Staff Requests More Disclosures in Contingency Footnote

In its Form 10-Q for the quarterly period ended June 30, 2019, Boeing discloses that it recorded in the second quarter an earnings charge of $5.6 billion, net of insurance recoveries of $500 million, in connection with “estimated potential concessions and other considerations to customers for disruptions related to the 737 MAX grounding and associated delivery delays.”

Continue Reading SEC Staff Comments on Boeing’s 737 MAX Contingency Disclosure

The Bass, Berry & Sims Corporate & Securities Practice Group recently hosted another in a series of complimentary webinars exploring various public company-related securities law issues.

The most recent Securities Law Exchange webinar, Recent SEC Reporting Developments and Enforcement Insights, was held on November 19 and discussed recent developments from the Securities Exchange Commission (SEC), including best practices and lessons learned from recent changes under the Fixing America’s Surface Transportation (FAST) Act and the SEC’s new rule that extends “testing-the-waters” to all issuers. It also covered recent SEC guidance and enforcement actions impacting public companies.

Continue Reading Key Takeaways from Our Public Company SEC Reporting Webinar

Glass Lewis recently posted its comprehensive 2020 voting guidelines, which are summarized on the first page of the 2020 voting guidelines as well as on the Glass Lewis blog. Among other things, the 2020 voting guidelines update Glass Lewis’ voting guidance regarding excluded shareholder proposals. The updates are in response to the September 2019 guidance by the Staff of the Division of Corporation Finance (the Staff) regarding potential oral rather than written responses to 14a-8 no-action letter requests, as further outlined in recent our blog post.

As a general matter, Glass Lewis believes companies should only exclude a shareholder proposal when the Staff has explicitly concurred with a company’s argument for the exclusion of such shareholder proposal.

Staff Declines to Articulate a View on the Exclusion of a Shareholder Proposal

In instances where the Staff has declined to provide a view on whether the shareholder proposal is ripe for exclusion, Glass Lewis believes such a shareholder proposal should be included in the company’s proxy statement. In the event a company excludes such a shareholder proposal from its proxy statement, Glass Lewis will likely recommend that shareholders vote against the members of the company’s governance committee.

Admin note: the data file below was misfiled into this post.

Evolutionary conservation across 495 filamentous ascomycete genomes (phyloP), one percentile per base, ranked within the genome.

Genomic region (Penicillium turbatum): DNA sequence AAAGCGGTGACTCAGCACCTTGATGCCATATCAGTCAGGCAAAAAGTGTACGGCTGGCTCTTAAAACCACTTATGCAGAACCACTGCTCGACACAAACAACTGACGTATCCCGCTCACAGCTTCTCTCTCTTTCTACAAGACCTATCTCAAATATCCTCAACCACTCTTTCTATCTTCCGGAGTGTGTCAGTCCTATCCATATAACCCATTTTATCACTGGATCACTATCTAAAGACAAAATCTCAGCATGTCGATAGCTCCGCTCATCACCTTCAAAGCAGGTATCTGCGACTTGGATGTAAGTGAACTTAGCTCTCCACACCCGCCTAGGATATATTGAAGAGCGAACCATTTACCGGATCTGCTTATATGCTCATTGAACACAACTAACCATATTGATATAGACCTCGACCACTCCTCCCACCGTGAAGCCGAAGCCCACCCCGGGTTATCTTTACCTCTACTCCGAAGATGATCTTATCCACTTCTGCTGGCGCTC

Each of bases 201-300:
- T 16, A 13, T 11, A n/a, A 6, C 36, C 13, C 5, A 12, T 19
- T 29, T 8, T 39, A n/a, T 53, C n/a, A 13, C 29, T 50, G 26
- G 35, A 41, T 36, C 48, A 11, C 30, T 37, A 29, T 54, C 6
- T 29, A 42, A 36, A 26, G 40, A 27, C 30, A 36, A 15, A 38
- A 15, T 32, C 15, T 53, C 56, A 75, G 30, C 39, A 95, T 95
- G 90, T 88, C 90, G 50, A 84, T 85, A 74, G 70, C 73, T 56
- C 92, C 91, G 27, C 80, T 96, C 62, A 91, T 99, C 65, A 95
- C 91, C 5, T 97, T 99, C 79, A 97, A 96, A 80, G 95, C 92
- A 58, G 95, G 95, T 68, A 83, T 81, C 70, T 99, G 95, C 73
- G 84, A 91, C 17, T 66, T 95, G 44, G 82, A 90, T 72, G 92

Continue Reading Glass Lewis Issues Policy Changes Regarding Excluded Shareholder Proposals

On November 5, the Securities and Exchange Commission (SEC) in a 3-2 decision voted to propose amendments to rules governing shareholder proposals in companies’ proxy statements.  These proposed amendments – which seek to revise Rule 14a-8’s eligibility requirements, one-proposal limit, and resubmission thresholds – follow on the heels of recent guidance issued by the Staff of the Division of Corporation Finance related to the no-action letter process for shareholder proposals.

The press release announcing the proposed changes noted that the changes are part of the SEC’s ongoing focus on improving proxy access and the ability of shareholders to exercise their rights to vote. SEC Chairman Jay Clayton commented in the release that the proposed changes are designed to “facilitate constructive engagement by long-term shareholders in a manner that would benefit all shareholders and our public capital markets.”  Not without controversy though, the rule revisions are receiving criticism from shareholder advocacy groups, while business-minded groups like the U.S. Chamber of Commerce have come out in support of the proposed changes.

Eligibility Requirements for Shareholders

The current eligibility requirements require that a shareholder proponent hold at least $2,000 or 1% of a company’s securities for at least a year to be eligible to submit a proposal.  The proposed revisions, eliminate the 1% threshold and replace the $2,000 threshold with the following three alternatives:

Continue Reading SEC Proposes to Modernize Shareholder Proposal Thresholds and Certain Procedural Elements of Rule 14a-8

Register for the November 19th WebinarPlease join the Bass, Berry & Sims Corporate & Securities Practice Group for a series of complimentary webinars exploring various public company – related securities law issues. These quarterly CLE programs will be an extension of this blog and will feature timely and practical guidance to SEC disclosure counsel on key topics of interest.

The second Securities Law Exchange webinar, hosted by Bass, Berry & Sims attorneys Jay Knight and Michael Rivera, will feature guest presenter Scott Hodgdon, Senior Managing Counsel, Securities & Governance at Boston Scientific Corporation.

Jay and Scott will discuss recent SEC developments, including best practices and lessons learned from recent changes under the FAST Act and the SEC’s new rule that extends “testing-the-waters” to all issuers. Michael will review recent SEC guidance and enforcement actions impacting public companies.

WEBINAR DETAILS

Title: Recent SEC Reporting Developments and Enforcement Insights

Date: Tuesday, November 19, 2019  Time: 12:00 PM Central Standard Time

Approved for one hour General Tennessee CLE credit. Certificate of completion available upon request, which can be used to obtain CLE in other jurisdictions.

Who Should Attend

  • Outside and in-house counsel
  • Public company finance and SEC reporting personnel
  • Compliance officers
  • Other interested professionals

For more information, please contact Lauren Parkhurst.